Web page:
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Medium 9781847770684

A Year Later, c.1963–66 (UD, 186/2/50)

Elizabeth Jennings Carcanet Press Ltd. PDF

Two Ways

Two ways I think I have known love. The first

Is passionate and restless, knows no peace.

It knows of aching hunger and of thirst

Of pain and longing, and of jealousies

And even if requited, it can’t find

A certainty, a peace, a sense of trust.

It cannot stop the movements of the mind,

Or live apart from every human lust.

The other love is friendship, and demands

Nothing, not even something still returned.

It asks no questions, quickly understands

In friendship every lustful thought is spurned.

And yet I know that neither is enough

Alone. I need the two like everyone.

I want a sure return of my own love –

The pain, the passion and the two made one.

A Year Later

In two more days it will be one

Year exactly since the thing

I thought I wanted then was done.

All detail still remains to bring

The madness (was it madness?) back

Behind my eyes tears want to break.

And all the time I long to tell

Someone what happened, need to blame

Myself each minute, speak my shame.

The whole event is with me still.

No other crime or sin seems bad

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Medium 9780892724437

Otter Point

Thayer, Robert Down East Books ePub

As you walk from the forest toward the sea, you will cross a barren stretch of pink granite that forms the shoreline here. Below this is the intertidal zone, a twelve-foot area between the tides where life changes from terrestrial to aquatic.

At high tide, the zone is under several feet of cold, foamy salt water; six hours later, it is exposed to the hot, drying sun. Even with these extremes, life not only exists but flourishes here. In his book The Rocky Shore, John Kingsbury describes the intertidal zone as having the

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Medium 9781847770998

Nightpiece II

John Gallas Carcanet Press Ltd. PDF
Medium 9789381159194

ele-opt-com-8

Anil Kumar Shukla Laxmi Publications PDF

8

FIBER OPTIC LINKS

Learning Objectives

Upon completion of this chapter, you should be able to do the following:

Describe a basic point-to-point fiber optic data link.

Explain the difference between digital and analog fiber optic communications systems.

Discuss the most common types of line coding used in digital fiber optic communications including non-return-to-zero (NRZ), return-to-zero (RZ), and biphase (or Manchester).

Describe the main type of analog modulation.

State several precautions that need to be emphasized when installing fiber optic links on board ships.

FIBE

R OP

T IC SYSTE

M TOPOL

O GY

FIBER

OPT

SYSTEM

OPOLO

Most of the discussion on fiber optic data links provided earlier in this training manual refers to simple point-to-point links. A point-to-point fiber optic data link consists of an optical transmitter, optical fiber, and an optical receiver.

In addition, any splices or connectors used to join individual optical fiber sections to each other and to the transmitter and the receiver are included.

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Medium 9781607320074

5. Keystone of the Shortgrass Prairie

Ellen Wohl University Press of Colorado ePub

For every atom lost to the sea, the prairie pulls another out of the decaying rocks. The only certain truth is that its creatures must suck hard, live fast, and die often, lest its losses exceed its gains.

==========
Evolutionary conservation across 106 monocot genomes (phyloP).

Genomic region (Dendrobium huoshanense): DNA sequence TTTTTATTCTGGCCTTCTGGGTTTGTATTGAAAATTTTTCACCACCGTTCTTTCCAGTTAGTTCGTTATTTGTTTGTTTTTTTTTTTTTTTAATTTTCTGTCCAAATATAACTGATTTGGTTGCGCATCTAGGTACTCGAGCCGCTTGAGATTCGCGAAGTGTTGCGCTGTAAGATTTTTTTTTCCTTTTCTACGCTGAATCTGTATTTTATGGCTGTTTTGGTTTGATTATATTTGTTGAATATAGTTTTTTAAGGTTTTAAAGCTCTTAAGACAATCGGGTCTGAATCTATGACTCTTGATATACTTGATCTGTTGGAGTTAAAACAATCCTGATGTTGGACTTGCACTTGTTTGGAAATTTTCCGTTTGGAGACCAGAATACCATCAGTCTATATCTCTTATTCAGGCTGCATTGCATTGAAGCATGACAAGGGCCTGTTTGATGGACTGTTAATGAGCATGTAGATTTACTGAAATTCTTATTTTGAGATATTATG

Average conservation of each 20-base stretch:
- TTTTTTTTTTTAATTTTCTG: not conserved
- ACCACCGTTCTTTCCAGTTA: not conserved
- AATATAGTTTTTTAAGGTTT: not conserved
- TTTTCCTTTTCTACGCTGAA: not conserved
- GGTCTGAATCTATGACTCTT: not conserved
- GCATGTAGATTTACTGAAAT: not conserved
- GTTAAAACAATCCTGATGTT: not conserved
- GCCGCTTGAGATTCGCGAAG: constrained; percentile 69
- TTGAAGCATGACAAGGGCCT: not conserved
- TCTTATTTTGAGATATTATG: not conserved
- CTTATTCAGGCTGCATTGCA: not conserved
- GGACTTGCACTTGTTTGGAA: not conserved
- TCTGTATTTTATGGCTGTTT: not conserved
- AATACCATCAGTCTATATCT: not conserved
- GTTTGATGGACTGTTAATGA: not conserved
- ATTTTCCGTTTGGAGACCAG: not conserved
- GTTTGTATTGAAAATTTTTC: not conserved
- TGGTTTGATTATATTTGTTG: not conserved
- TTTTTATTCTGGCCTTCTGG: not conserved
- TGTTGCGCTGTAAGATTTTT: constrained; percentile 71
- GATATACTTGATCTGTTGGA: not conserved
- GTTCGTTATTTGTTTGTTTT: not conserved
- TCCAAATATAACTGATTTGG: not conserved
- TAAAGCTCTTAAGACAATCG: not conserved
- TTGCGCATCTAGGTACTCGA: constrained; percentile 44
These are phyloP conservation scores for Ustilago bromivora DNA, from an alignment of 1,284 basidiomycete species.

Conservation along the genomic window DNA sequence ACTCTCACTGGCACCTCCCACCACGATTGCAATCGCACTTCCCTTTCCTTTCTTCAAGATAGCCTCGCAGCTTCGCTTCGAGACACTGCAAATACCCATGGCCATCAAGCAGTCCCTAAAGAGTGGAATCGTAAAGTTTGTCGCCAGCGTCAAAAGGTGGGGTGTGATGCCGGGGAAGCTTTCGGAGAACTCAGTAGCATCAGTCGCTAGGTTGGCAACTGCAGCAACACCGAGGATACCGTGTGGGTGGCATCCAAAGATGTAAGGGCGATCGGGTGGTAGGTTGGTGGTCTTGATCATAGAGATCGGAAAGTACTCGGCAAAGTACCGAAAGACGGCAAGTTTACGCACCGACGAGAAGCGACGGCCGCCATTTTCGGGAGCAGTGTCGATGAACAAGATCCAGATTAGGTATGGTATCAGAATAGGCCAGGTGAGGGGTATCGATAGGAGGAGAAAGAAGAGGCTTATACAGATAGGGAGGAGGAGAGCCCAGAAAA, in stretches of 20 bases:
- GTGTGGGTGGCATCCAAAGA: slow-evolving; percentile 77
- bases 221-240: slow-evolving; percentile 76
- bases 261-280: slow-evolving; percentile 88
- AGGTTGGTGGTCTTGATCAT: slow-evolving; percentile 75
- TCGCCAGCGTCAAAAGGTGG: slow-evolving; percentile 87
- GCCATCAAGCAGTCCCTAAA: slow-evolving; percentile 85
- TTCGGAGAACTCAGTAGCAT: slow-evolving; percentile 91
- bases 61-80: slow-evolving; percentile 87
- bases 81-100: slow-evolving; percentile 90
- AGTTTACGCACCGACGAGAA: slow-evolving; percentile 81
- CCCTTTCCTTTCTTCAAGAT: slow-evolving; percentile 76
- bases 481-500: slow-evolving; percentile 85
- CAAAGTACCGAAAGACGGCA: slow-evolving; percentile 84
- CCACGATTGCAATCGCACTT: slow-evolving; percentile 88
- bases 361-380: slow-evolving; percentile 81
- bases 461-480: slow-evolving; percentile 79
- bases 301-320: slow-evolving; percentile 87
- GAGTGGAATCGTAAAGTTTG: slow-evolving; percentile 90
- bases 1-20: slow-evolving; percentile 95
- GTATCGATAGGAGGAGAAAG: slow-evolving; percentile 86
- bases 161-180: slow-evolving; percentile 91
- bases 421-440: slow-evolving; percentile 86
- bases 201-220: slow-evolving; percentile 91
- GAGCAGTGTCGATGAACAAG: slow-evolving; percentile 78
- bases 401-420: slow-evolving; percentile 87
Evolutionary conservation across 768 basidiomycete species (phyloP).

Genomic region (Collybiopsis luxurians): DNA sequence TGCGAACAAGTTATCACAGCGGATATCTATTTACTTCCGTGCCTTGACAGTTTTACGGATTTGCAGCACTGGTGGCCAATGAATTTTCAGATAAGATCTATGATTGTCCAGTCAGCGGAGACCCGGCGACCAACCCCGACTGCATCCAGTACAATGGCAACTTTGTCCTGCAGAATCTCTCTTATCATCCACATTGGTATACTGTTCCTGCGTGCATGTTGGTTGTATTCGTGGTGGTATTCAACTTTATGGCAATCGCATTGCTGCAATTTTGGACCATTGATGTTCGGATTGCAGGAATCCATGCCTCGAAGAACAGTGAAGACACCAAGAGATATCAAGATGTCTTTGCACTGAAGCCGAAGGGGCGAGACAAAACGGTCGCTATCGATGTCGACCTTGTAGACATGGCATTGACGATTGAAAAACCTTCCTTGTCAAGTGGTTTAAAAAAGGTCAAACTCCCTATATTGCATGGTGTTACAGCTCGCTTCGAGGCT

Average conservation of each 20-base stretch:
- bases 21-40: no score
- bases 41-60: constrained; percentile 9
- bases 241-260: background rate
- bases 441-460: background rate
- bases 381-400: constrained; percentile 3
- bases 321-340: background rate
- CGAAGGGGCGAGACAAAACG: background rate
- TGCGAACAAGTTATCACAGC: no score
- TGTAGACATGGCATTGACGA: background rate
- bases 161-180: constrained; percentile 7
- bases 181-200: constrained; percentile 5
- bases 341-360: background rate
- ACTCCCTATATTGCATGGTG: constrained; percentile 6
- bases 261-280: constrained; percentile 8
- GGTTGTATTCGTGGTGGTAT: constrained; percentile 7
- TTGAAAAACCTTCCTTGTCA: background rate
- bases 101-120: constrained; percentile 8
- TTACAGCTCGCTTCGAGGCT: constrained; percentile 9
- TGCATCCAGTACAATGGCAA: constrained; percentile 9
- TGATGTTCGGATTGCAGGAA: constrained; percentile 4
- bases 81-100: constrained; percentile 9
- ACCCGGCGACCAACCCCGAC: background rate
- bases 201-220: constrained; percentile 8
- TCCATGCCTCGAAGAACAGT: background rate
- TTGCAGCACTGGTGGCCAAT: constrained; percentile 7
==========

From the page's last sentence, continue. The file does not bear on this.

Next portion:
ALDQ LEOPOLD*

The prairie dog is a youngster, one of four born that spring to a mature, two-year-old female Cynomys ludovicianus. Early French explorers called the animals petit chien, or “little dog.” Meriwether Lewis, though aware of this name, referred to them as “barking squirrels” or “burrowing squirrels” in his journal, although other members of his expedition used the phrase “prairie dog.”1 European American naturalists named the prairie dogs Cynomys, literally mouse-dog in Greek. The New Latin phrase ludovician indicated that the mouse-dog was of Louisiana, as in the Louisiana Purchase the naturalists were busily describing when they named the species.

Black-tailed prairie dog at an entrance to its burrow on the fromme Prairie.

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Medium 9781576752487

PART V: APPENDIX: SAMPLE PARTICIPANT WORKBOOK

Ludema, James Berrett-Koehler Publishers PDF

260

APPENDIX

HOW

TO USE

APPRECIATIVE INQUIRY

As a method of organization change, appreciative inquiry differs from traditional problem-solving approaches. The basic assumption of problem-solving is that people and organizations are fundamentally “broken” and need to be fixed. The process usually involves:

Identifying the key problems

Analyzing the root causes of failure

Searching for possible solutions

Developing an action plan

In contrast, the underlying assumption of appreciative inquiry is that people and organizations are highly generative.

They are always evolving, growing, and moving toward the future. AI focuses the whole organization on identifying its

“positive core”—its greatest assets, capacities, capabilities, resources, and strengths—to create new possibilities for change, action, and innovation.

The steps include:

Discovering the organization’s root causes of success

Envisioning bold new possibilities for the future

Designing the organization for excellence through dialogue

Co-constructing the future.

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Medium 9781855758650

Chapter Ten: “Secretly attached, secretly separate” Art, dreams, and transference-countertransference in the analysis of a third generation Holocaust survivor

Andrew B Druck Karnac Books ePub

Michal Talby-Abarbanel

Ann is a 32-year-old Jewish woman, a painter. She was raised in France and immigrated to the States several years ago. In our first consultation session she told me that she had considered entering treatment for several years, as she was aware that since she left home, ten years ago, she has been experiencing complicated emotional processes she needed to work through. She felt she needed someone to help her to reach better integration. She told me in the first session: “My experience is sometimes like I have many parts to myself that I need to put together.”